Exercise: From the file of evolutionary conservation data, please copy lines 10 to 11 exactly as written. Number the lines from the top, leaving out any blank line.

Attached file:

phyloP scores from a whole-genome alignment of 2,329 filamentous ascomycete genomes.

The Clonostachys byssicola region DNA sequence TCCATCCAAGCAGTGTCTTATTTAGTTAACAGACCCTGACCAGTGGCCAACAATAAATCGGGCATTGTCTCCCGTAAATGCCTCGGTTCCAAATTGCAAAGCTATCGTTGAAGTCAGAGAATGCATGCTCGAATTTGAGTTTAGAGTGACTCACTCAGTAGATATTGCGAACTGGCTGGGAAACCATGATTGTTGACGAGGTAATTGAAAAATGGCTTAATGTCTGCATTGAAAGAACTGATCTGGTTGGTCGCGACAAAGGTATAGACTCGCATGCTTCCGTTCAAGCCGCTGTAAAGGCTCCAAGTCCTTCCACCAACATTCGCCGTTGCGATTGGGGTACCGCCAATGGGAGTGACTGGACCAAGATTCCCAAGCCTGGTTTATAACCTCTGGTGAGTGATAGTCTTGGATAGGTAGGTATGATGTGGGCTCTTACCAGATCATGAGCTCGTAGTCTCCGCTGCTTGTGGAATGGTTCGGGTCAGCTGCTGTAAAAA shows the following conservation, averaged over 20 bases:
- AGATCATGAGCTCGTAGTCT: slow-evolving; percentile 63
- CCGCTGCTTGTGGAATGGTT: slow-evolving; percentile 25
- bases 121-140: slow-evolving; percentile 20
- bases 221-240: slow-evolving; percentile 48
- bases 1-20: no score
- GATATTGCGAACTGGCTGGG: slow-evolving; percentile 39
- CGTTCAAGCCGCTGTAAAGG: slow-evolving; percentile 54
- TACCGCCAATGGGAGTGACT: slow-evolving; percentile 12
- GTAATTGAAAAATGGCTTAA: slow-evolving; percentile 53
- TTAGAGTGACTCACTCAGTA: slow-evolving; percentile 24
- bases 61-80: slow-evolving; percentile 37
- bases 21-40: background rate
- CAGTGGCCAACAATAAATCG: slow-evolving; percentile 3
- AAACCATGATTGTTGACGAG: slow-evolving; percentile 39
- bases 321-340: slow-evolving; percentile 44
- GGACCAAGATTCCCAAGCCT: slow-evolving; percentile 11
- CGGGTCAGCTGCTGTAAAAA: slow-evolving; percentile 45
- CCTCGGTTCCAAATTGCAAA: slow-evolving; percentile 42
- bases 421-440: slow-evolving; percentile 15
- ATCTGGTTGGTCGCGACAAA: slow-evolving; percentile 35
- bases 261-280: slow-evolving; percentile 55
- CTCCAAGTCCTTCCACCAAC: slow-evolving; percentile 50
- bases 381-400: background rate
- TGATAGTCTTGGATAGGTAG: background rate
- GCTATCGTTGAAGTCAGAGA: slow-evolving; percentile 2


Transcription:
- TACCGCCAATGGGAGTGACT: slow-evolving; percentile 12
- GTAATTGAAAAATGGCTTAA: slow-evolving; percentile 53